Katts and Dawgs
by Roberto Sanhueza
|Table of Contents|
|part 1 of 3|
In the far future, Man has mysteriously departed, leaving Earth to three Sentient Peoples of his creation: Katts, Dawgs and Mysse. The Sentient Peoples have developed separate civilizations of their own, which flourish but have weaknesses: the Dawgs languish under theocratic militarism; the Katts’ society is patriarchal and stagnant; and the Mysse, though clever and well organized, are superstitious barbarians.
Caught between cultures, two non-conformists — a Dawg, Phydo, and a Katt, Thomm — form an alliance that is uneasy at first, but in their adventures they soon become fast friends. They discover Kitti at the gate to the Stairway to Heaven and, at the top, Adam, the last of a Sentient People older than their own. The little band of outcasts joins forces with the wise Dawg Rover Quicknose and even the unlikely Mysse to battle the warrior priests of Kannis.
Lucius, an evil simulacrum of Man left over from Man’s last days on Earth, captures the four friends, who have penetrated his mountain lair just as Lucius unleashes on all the Sentient Peoples a monstrous army of mutant insects. In the battle, Dawgs, Katts and Mysse form an alliance that is uneasy at first...
Nearing the end of his life, Adam leads his friends beyond the Andes to an ancient Archive, where one of them must, once and for all and for all the Sentient Peoples, come to terms with their creator.
“Pst! Marvee! Up here!”
The young She-Katt, startled, looked up the tree she was standing by.
She was slender and graceful, as most young She-Katts are, and her golden fur shone in the summer sun.
“Thomm! What are you doing up there?”
Up there, among the twigs and leaves, a young Katt’s face could be seen, a wide grin on his face.
“Mainly, two things. Waiting for you and hiding from your father. Come on up!”
Marvee smiled back. Almost in spite of herself. “Climb there? Are you out of your mind?”
But she was already on her way up, with the grace and ease Katts seem to take for granted.
“You know a single She-Katt is not supposed to be out with a bachelor Katt. Least of all one with such a reputation as yours!” she said as she got to Thomm’s hiding place.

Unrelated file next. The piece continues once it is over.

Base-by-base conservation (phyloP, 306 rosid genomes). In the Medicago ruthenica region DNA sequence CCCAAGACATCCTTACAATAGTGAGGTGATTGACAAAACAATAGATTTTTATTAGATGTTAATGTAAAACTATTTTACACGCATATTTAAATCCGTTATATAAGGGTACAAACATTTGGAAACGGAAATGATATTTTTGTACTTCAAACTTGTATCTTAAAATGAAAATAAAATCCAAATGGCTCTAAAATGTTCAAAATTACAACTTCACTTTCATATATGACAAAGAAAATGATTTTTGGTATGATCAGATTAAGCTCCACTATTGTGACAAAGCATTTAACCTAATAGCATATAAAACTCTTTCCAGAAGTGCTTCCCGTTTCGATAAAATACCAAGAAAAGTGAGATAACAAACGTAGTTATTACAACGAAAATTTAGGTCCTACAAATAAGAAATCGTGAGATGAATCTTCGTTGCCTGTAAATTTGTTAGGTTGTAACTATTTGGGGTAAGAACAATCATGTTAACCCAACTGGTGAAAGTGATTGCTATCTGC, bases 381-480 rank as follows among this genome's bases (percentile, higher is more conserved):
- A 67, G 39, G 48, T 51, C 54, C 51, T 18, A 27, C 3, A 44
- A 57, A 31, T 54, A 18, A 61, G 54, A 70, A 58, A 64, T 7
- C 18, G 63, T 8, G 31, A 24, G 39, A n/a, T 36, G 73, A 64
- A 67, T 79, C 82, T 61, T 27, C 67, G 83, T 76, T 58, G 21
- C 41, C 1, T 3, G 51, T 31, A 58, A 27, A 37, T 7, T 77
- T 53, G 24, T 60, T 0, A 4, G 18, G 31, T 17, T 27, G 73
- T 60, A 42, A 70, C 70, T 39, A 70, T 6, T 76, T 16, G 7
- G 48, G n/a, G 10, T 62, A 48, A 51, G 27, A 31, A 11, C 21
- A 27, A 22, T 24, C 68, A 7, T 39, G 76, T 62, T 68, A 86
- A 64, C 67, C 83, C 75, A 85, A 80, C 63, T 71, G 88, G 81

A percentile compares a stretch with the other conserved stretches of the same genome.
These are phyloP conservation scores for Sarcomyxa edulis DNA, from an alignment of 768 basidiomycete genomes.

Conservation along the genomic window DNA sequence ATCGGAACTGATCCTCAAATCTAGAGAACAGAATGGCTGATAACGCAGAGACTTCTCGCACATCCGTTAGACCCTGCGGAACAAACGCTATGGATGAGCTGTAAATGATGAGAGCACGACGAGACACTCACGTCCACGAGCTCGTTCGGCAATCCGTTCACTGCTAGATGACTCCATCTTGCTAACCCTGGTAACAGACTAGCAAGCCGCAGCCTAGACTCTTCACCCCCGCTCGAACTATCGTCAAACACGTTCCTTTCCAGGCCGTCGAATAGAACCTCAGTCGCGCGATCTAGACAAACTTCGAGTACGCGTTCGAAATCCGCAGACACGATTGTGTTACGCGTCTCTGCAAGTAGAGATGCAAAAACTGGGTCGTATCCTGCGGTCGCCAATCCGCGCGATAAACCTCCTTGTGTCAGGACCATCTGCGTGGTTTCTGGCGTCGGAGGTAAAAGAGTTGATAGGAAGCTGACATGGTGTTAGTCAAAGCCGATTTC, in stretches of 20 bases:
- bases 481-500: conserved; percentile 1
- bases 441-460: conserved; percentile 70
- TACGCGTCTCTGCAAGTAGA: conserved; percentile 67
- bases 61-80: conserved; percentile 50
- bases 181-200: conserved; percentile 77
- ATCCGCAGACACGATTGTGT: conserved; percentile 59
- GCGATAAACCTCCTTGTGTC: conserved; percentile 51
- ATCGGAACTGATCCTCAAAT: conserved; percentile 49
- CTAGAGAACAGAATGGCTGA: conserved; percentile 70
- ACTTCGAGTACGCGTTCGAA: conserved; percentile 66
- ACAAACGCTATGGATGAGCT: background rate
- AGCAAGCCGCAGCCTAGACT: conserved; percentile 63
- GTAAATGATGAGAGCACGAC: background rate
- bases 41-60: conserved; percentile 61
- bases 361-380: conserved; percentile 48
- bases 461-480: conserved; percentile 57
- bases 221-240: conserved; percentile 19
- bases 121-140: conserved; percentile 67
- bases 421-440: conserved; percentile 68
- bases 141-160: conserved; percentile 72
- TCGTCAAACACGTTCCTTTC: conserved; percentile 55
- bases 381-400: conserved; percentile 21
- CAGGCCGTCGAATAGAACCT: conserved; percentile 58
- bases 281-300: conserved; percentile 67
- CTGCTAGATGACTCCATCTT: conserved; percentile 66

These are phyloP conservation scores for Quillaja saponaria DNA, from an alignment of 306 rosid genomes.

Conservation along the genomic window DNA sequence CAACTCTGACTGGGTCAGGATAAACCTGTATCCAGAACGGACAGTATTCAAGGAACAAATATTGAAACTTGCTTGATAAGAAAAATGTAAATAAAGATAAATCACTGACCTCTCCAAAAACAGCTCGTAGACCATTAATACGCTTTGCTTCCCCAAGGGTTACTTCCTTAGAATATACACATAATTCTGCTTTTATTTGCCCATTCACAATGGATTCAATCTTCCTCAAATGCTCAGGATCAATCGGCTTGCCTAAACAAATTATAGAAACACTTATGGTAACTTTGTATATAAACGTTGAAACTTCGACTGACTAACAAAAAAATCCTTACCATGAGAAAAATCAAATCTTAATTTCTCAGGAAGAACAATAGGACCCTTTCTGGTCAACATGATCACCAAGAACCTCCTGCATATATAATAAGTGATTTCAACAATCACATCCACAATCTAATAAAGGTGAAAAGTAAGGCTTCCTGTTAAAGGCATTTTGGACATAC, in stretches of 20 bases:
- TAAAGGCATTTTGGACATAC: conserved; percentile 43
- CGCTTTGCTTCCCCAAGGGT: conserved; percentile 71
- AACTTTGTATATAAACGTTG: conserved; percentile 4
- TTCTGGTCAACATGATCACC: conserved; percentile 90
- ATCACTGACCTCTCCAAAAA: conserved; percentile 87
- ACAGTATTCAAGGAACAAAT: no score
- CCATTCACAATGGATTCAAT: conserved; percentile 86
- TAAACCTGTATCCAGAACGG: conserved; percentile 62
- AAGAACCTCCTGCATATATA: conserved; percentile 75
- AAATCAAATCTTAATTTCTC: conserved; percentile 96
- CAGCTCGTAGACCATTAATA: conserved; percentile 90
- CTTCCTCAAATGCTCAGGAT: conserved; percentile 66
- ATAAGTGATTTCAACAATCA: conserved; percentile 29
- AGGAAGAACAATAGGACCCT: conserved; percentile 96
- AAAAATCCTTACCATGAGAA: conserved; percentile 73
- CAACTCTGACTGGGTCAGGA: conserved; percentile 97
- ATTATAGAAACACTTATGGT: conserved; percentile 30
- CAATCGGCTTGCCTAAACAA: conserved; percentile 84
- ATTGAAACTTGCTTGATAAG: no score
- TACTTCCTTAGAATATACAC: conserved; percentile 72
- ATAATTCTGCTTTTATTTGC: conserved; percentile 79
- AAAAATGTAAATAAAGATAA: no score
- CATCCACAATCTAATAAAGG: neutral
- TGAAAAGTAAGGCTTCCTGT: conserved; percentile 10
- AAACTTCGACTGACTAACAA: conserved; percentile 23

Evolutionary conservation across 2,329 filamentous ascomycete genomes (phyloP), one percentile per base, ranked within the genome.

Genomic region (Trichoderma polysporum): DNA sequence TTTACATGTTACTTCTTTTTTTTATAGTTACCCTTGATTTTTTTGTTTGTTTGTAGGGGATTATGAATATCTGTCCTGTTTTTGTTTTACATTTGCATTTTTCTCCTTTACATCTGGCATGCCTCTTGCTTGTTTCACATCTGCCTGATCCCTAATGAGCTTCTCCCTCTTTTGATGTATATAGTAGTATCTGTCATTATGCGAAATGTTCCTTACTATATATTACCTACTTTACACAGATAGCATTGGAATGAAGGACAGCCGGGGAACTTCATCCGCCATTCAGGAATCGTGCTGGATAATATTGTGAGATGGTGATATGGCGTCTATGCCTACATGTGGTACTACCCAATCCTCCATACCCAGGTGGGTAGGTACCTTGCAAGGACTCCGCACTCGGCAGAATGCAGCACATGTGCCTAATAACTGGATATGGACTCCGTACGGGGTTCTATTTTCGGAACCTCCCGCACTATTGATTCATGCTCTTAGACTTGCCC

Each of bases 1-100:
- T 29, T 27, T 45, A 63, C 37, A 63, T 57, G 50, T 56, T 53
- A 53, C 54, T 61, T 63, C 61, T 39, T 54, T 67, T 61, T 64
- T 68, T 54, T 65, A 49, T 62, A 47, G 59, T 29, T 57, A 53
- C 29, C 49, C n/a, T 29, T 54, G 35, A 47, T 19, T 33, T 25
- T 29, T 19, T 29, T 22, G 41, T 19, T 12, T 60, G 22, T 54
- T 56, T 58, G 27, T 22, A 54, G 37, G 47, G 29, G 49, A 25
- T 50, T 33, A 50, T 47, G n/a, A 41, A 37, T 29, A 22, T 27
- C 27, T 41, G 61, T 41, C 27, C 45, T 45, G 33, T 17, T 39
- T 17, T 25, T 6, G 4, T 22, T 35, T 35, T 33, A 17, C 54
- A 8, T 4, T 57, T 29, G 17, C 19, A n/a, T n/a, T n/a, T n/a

“What your daddy don’t know won’t hurt him, Marvee, and I ain’t telling him. Are you?”
She giggled as she responded to Thomm’s embrace. “Of course not, silly Katt!”
Terms of endearment, frequent in this kind of encounters, followed one after the other and they would have probably gone on indefinitely had the lovers not been interrupted by a huge bird, who approached them, softly cooing.
“What is it Glider?” asked Marvee as she softly stroked the bird’s head.
Thomm fell instantly out of his reverie.
“Glider is warning me. There’s somebody coming here.”
Sure enough, peeking through the leaves they could glimpse an older Katt coming to the base of the tree and stopping there.
“It’s Dad!” whispered Marvee.
“It sure is, but watch: he’s not looking up. He doesn’t seem to be looking for you.”
Just at that moment, a newcomer appeared from the other end of the clearing, riding atop a hoofer.
“A Dawg!” It was Thomm’s turn to whisper.
“What’s a Dawg doing here in the middle of Katts’ land?”
Apparently the Dawg was there to converse with Marvee’s father, who didn’t seem a bit surprised when the rider got off his mount and approached.
“Good day, honorable Katt. May Man’s grace be with you.” The newcomer spoke in the Sentient Peoples’ common tongue.
“And unto yourself as well, honorable Dawg.” came the ritual and ancient answer.
“I’ve been sent here by my master, to discuss a matter that may be mutually beneficial, noble Katt.”
“And I have been expecting you.”
At that moment the Dawg stopped talking and sniffed in the air, raising his head.
Up in the tree, Thomm hurriedly whispered to Marvee, “He spotted us! let’s get out of here fast.”
On the ground, the Dawg turned to his host angrily. “You’re not alone as agreed!”
“Not alone? what do you mean?”